Welcome back to my exploration of Amonkhet’s mechanics in Limited. Last week I broke down embalm, exert, and cycling. Now it’s time to look at -1/-1 counters, aftermath, and trials/cartouches.
Negative creature counters show up a lot less often than the positive counters we’re used to seeing. There are many reasons why, but here’s a big one: Negative counters are more powerful and format-warping than +1/+1 counters. When R&D breaks out the -1/-1 counters, that’s a big deal.
Think of it this way: positive counters are like auras while negative counters are like removal. Building up your own creatures is useful in Limited, but putting multiple cards into one card’s worth of board presence is an inherent disadvantage. Shrinking opposing creatures carries little risk of using multiple cards for one effect. Yes, you can shrink a big blocker then trade off a small creature for it, but you control when that happens and can decde whether that’s the best play you can make. Basically, you aren’t risking a blowout when you try to put negative counters on an opposing creature the way you are with positive counters or auras on your creatures.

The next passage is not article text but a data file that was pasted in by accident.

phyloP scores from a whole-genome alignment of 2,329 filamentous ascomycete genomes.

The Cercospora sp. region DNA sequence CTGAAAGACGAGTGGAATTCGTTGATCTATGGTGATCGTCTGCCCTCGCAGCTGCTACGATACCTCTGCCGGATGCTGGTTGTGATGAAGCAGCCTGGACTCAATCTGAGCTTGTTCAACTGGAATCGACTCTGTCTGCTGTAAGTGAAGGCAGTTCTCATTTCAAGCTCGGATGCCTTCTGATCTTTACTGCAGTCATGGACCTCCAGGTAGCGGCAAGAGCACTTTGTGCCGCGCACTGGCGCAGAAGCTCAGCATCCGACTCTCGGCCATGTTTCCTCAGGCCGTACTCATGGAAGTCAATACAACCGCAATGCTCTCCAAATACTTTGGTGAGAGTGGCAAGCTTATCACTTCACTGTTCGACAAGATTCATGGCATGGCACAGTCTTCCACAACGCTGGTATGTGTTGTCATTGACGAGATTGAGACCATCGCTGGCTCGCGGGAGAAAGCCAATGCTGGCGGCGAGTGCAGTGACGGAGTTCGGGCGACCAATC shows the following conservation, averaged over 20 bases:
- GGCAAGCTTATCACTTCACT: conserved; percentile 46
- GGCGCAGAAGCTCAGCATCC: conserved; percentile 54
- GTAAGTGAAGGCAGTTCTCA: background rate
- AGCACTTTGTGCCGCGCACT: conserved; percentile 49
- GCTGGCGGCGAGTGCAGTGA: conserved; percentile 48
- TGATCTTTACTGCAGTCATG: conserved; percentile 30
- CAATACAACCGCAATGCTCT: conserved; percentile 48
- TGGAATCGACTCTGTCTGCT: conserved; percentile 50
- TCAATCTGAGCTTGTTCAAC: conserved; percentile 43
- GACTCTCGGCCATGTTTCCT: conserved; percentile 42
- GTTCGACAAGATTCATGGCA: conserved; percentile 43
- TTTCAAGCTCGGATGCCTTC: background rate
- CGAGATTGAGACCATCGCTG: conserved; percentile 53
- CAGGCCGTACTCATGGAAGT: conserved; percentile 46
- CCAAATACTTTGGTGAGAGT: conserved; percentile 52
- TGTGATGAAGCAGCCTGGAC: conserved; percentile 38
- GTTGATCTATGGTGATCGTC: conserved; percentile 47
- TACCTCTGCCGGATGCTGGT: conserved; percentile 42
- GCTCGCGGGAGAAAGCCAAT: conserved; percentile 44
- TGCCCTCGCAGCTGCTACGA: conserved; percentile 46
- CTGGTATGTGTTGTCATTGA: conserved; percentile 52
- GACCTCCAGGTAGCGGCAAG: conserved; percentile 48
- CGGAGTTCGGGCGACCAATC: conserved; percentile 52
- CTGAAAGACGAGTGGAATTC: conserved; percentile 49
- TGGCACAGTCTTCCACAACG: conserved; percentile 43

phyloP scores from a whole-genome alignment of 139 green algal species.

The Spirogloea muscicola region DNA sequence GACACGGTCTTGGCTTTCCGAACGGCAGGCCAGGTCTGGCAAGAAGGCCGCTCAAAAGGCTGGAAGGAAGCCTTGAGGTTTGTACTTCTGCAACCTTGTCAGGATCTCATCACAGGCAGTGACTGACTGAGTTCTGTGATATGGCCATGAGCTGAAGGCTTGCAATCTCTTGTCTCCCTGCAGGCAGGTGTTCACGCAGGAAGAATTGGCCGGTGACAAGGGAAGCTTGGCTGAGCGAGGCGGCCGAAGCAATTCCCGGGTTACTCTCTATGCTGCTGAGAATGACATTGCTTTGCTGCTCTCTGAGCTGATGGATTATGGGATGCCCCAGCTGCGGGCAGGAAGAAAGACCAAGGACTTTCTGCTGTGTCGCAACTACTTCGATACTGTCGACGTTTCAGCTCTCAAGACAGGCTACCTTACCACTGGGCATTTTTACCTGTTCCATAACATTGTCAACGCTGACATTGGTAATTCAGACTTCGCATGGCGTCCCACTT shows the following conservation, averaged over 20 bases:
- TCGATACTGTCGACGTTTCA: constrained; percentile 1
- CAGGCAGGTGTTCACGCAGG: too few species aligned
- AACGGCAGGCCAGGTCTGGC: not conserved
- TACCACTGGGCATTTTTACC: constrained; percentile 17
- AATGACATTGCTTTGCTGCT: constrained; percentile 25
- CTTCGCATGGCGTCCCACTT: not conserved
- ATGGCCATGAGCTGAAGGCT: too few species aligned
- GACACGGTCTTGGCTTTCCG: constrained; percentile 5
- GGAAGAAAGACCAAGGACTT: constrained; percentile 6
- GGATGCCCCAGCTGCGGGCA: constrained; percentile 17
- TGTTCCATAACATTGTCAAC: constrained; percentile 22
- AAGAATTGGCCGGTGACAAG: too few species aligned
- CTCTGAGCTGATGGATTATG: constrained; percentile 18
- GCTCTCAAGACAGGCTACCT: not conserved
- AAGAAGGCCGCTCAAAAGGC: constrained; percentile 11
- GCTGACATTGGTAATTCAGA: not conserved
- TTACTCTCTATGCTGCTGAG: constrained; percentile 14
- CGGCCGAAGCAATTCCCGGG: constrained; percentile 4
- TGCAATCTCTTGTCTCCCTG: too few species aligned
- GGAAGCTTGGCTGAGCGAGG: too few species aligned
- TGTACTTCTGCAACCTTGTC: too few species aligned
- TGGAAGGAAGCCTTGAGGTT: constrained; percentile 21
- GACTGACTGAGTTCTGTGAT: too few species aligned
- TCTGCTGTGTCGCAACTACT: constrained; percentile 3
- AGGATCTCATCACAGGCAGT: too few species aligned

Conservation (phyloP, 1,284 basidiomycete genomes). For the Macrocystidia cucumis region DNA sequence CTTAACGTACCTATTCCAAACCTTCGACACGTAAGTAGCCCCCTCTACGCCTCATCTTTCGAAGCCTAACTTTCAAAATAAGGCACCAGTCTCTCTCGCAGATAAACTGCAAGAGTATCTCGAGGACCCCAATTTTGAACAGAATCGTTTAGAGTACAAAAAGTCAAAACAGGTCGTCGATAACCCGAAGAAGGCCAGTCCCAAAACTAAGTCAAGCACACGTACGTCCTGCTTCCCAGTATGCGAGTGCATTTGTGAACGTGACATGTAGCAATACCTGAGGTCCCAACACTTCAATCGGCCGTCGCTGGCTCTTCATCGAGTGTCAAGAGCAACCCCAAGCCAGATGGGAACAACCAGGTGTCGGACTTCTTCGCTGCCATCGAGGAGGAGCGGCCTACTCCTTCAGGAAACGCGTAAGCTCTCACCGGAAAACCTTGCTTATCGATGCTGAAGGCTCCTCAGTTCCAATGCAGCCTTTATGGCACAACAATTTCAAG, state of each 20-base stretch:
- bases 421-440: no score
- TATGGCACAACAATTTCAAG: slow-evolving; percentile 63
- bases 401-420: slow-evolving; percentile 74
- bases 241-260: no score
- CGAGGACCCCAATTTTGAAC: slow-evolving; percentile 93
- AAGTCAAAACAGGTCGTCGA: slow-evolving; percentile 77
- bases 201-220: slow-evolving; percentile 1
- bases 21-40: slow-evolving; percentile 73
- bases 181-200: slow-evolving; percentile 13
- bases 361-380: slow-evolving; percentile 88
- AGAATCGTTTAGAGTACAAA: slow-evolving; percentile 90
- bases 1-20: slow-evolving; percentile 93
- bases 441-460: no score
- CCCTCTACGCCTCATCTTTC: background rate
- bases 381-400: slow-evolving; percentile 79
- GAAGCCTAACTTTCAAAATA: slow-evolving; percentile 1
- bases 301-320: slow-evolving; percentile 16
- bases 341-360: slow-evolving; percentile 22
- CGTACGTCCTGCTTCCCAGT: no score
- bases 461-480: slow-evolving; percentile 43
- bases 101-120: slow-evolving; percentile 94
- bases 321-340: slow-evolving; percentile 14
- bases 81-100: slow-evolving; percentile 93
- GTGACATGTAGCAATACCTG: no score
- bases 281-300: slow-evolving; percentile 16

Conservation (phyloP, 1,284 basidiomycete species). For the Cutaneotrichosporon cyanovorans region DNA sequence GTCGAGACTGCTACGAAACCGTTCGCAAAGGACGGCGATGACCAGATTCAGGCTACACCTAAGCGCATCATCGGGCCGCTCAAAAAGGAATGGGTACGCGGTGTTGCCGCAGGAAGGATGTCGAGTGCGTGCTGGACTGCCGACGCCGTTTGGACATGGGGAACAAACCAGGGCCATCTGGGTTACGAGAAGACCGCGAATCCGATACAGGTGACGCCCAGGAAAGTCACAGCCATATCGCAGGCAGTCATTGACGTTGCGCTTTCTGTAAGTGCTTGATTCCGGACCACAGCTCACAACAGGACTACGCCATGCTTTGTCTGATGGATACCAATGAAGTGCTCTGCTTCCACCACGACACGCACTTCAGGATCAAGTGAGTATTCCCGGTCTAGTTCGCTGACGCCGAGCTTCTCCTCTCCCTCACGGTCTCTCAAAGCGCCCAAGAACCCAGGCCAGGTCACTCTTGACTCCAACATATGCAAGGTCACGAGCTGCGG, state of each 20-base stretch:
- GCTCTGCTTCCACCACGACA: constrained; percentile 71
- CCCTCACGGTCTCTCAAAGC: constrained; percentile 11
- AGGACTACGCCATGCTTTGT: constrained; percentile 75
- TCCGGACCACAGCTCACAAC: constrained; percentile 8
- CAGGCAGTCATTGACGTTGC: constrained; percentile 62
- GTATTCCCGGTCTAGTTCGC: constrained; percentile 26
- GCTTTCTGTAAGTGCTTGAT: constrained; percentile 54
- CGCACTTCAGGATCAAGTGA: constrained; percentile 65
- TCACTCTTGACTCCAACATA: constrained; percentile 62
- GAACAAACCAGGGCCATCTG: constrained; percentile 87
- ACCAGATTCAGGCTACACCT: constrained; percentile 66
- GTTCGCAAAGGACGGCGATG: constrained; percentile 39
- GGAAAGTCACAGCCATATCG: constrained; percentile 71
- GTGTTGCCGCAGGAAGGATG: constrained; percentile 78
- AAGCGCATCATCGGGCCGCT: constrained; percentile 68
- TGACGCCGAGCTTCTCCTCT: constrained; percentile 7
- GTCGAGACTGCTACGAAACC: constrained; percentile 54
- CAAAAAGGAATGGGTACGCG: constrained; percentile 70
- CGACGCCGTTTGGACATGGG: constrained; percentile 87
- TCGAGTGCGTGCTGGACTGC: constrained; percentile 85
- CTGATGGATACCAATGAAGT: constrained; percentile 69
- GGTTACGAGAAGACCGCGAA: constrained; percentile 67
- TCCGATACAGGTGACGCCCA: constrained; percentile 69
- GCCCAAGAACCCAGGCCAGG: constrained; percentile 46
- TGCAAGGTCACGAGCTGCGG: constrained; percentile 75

Negative counters favor more controlling decks. They manage the size of your opponent’s board, making it easier to hold off attackers with your blockers. Shrinking blockers can also be good in an aggressive deck, but that’s true of removal generally. Removal is good in all decks, but more necessary in control decks. As a soft form of removal, -1/-1 counters push the format slower.
The spoiler has shown a few cards that add benefits to distributing -1/-1 counters. I expect these cards to be pretty good, because they reward you for doing something you already want to do. If there are enough ways to throw around negative counters, an engine card or two can go a long way. But there’s another interesting twist to -1/-1 counters that also make these engines better:
Green offers some efficient creatures that put negative counters on your own creatures as a drawback. That seems great to me, esepcially in sealed where small creatures have less value as the game goes on. You aren’t losing much shrinking a 2/2 or killing off a token. This reverse use of negative counters suggest R&D tried to make the mechanic more aggressive than it usually is, but it also opens up the removal risk usually associated with positive counters. If I shrink a 2/2 to play CrocoCross and you kill the 5/4, that hurts me a lot. Put me in the camp of preferring to put those -1/-1 counters on creatures I don’t control.
The aftermath mechanic is a new twist of split cards that’s actually just a different version of flashback. That’s great because flashback is amazing in Limited. So are split cards, but the “one now, another later” nature of aftermath reduces their flexibility. Instead of getting two halves that can be useful in a variety of situations, we get one big effect and another that might be useful as well. All of these cards look very powerful for Limited, especially sealed, where games go long and splashing extra colors is generally a good idea.